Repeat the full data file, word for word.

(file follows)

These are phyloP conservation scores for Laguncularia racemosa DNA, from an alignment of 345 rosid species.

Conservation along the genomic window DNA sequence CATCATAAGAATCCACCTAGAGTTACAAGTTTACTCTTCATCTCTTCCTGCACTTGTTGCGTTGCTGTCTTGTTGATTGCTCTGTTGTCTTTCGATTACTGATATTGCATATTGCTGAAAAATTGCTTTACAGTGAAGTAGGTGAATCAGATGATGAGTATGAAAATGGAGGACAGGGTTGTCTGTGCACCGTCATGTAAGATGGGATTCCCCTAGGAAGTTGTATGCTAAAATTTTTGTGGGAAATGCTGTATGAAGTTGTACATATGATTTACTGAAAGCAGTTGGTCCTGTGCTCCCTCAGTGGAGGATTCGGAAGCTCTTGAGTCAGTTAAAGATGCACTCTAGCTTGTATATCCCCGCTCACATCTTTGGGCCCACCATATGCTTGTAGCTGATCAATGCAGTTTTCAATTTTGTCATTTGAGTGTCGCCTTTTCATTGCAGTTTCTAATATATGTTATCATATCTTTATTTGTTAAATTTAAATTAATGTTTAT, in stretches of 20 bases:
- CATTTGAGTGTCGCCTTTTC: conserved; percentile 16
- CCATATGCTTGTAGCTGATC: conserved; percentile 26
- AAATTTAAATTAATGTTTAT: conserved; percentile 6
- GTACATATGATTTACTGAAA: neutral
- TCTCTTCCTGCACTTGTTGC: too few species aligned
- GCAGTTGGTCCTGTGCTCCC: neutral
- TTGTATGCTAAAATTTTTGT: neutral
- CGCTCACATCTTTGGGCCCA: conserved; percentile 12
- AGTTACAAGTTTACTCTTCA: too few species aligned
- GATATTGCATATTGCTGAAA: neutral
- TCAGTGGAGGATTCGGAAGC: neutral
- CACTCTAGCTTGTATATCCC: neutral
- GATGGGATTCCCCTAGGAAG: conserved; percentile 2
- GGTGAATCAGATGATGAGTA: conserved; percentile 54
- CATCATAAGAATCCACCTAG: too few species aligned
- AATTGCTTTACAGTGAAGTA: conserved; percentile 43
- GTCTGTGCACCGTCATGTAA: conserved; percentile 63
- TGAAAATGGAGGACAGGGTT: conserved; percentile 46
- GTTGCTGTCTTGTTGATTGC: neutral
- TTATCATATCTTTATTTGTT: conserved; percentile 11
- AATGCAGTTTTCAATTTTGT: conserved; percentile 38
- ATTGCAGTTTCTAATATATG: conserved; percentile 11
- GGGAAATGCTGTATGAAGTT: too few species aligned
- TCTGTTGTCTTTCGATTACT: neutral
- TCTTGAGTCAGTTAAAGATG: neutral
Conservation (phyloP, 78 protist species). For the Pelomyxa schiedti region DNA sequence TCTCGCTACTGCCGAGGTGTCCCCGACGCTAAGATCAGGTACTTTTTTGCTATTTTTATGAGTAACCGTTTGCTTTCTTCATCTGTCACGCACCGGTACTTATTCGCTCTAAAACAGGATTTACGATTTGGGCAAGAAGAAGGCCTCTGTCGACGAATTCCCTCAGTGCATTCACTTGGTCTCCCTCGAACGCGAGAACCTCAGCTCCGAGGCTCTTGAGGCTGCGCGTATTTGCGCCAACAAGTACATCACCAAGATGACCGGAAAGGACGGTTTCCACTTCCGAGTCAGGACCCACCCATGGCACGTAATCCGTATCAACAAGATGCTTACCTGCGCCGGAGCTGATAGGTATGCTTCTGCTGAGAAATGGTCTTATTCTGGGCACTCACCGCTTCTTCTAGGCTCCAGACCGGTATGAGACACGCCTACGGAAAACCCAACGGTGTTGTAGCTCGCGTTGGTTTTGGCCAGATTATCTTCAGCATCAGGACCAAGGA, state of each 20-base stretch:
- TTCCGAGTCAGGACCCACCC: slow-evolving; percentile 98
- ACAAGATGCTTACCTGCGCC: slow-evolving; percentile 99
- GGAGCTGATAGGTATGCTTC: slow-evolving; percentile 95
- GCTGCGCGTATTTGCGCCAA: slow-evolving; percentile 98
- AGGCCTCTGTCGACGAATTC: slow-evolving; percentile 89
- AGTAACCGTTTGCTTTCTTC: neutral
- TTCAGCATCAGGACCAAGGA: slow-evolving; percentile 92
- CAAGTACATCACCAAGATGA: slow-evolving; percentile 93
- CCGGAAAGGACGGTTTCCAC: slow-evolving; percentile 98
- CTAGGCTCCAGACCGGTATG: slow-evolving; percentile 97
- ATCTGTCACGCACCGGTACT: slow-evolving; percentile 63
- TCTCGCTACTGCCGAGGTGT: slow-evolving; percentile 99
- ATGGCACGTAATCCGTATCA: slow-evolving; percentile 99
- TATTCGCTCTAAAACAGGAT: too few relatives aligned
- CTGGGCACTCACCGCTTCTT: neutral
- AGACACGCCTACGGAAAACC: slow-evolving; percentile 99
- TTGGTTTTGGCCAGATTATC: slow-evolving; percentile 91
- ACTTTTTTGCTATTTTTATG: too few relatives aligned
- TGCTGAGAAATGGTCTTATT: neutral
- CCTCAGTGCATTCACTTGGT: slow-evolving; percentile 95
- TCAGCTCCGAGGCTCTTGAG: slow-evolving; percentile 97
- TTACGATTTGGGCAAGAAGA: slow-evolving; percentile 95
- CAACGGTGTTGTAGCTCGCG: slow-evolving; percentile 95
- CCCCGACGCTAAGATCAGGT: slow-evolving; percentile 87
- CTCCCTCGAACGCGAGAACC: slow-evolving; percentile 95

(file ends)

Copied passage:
These are phyloP conservation scores for Laguncularia racemosa DNA, from an alignment of 345 rosid species.

Conservation along the genomic window DNA sequence CATCATAAGAATCCACCTAGAGTTACAAGTTTACTCTTCATCTCTTCCTGCACTTGTTGCGTTGCTGTCTTGTTGATTGCTCTGTTGTCTTTCGATTACTGATATTGCATATTGCTGAAAAATTGCTTTACAGTGAAGTAGGTGAATCAGATGATGAGTATGAAAATGGAGGACAGGGTTGTCTGTGCACCGTCATGTAAGATGGGATTCCCCTAGGAAGTTGTATGCTAAAATTTTTGTGGGAAATGCTGTATGAAGTTGTACATATGATTTACTGAAAGCAGTTGGTCCTGTGCTCCCTCAGTGGAGGATTCGGAAGCTCTTGAGTCAGTTAAAGATGCACTCTAGCTTGTATATCCCCGCTCACATCTTTGGGCCCACCATATGCTTGTAGCTGATCAATGCAGTTTTCAATTTTGTCATTTGAGTGTCGCCTTTTCATTGCAGTTTCTAATATATGTTATCATATCTTTATTTGTTAAATTTAAATTAATGTTTAT, in stretches of 20 bases:
- CATTTGAGTGTCGCCTTTTC: conserved; percentile 16
- CCATATGCTTGTAGCTGATC: conserved; percentile 26
- AAATTTAAATTAATGTTTAT: conserved; percentile 6
- GTACATATGATTTACTGAAA: neutral
- TCTCTTCCTGCACTTGTTGC: too few species aligned
- GCAGTTGGTCCTGTGCTCCC: neutral
- TTGTATGCTAAAATTTTTGT: neutral
- CGCTCACATCTTTGGGCCCA: conserved; percentile 12
- AGTTACAAGTTTACTCTTCA: too few species aligned
- GATATTGCATATTGCTGAAA: neutral
- TCAGTGGAGGATTCGGAAGC: neutral
- CACTCTAGCTTGTATATCCC: neutral
- GATGGGATTCCCCTAGGAAG: conserved; percentile 2
- GGTGAATCAGATGATGAGTA: conserved; percentile 54
- CATCATAAGAATCCACCTAG: too few species aligned
- AATTGCTTTACAGTGAAGTA: conserved; percentile 43
- GTCTGTGCACCGTCATGTAA: conserved; percentile 63
- TGAAAATGGAGGACAGGGTT: conserved; percentile 46
- GTTGCTGTCTTGTTGATTGC: neutral
- TTATCATATCTTTATTTGTT: conserved; percentile 11
- AATGCAGTTTTCAATTTTGT: conserved; percentile 38
- ATTGCAGTTTCTAATATATG: conserved; percentile 11
- GGGAAATGCTGTATGAAGTT: too few species aligned
- TCTGTTGTCTTTCGATTACT: neutral
- TCTTGAGTCAGTTAAAGATG: neutral
Conservation (phyloP, 78 protist species). For the Pelomyxa schiedti region DNA sequence TCTCGCTACTGCCGAGGTGTCCCCGACGCTAAGATCAGGTACTTTTTTGCTATTTTTATGAGTAACCGTTTGCTTTCTTCATCTGTCACGCACCGGTACTTATTCGCTCTAAAACAGGATTTACGATTTGGGCAAGAAGAAGGCCTCTGTCGACGAATTCCCTCAGTGCATTCACTTGGTCTCCCTCGAACGCGAGAACCTCAGCTCCGAGGCTCTTGAGGCTGCGCGTATTTGCGCCAACAAGTACATCACCAAGATGACCGGAAAGGACGGTTTCCACTTCCGAGTCAGGACCCACCCATGGCACGTAATCCGTATCAACAAGATGCTTACCTGCGCCGGAGCTGATAGGTATGCTTCTGCTGAGAAATGGTCTTATTCTGGGCACTCACCGCTTCTTCTAGGCTCCAGACCGGTATGAGACACGCCTACGGAAAACCCAACGGTGTTGTAGCTCGCGTTGGTTTTGGCCAGATTATCTTCAGCATCAGGACCAAGGA, state of each 20-base stretch:
- TTCCGAGTCAGGACCCACCC: slow-evolving; percentile 98
- ACAAGATGCTTACCTGCGCC: slow-evolving; percentile 99
- GGAGCTGATAGGTATGCTTC: slow-evolving; percentile 95
- GCTGCGCGTATTTGCGCCAA: slow-evolving; percentile 98
- AGGCCTCTGTCGACGAATTC: slow-evolving; percentile 89
- AGTAACCGTTTGCTTTCTTC: neutral
- TTCAGCATCAGGACCAAGGA: slow-evolving; percentile 92
- CAAGTACATCACCAAGATGA: slow-evolving; percentile 93
- CCGGAAAGGACGGTTTCCAC: slow-evolving; percentile 98
- CTAGGCTCCAGACCGGTATG: slow-evolving; percentile 97
- ATCTGTCACGCACCGGTACT: slow-evolving; percentile 63
- TCTCGCTACTGCCGAGGTGT: slow-evolving; percentile 99
- ATGGCACGTAATCCGTATCA: slow-evolving; percentile 99
- TATTCGCTCTAAAACAGGAT: too few relatives aligned
- CTGGGCACTCACCGCTTCTT: neutral
- AGACACGCCTACGGAAAACC: slow-evolving; percentile 99
- TTGGTTTTGGCCAGATTATC: slow-evolving; percentile 91
- ACTTTTTTGCTATTTTTATG: too few relatives aligned
- TGCTGAGAAATGGTCTTATT: neutral
- CCTCAGTGCATTCACTTGGT: slow-evolving; percentile 95
- TCAGCTCCGAGGCTCTTGAG: slow-evolving; percentile 97
- TTACGATTTGGGCAAGAAGA: slow-evolving; percentile 95
- CAACGGTGTTGTAGCTCGCG: slow-evolving; percentile 95
- CCCCGACGCTAAGATCAGGT: slow-evolving; percentile 87
- CTCCCTCGAACGCGAGAACC: slow-evolving; percentile 95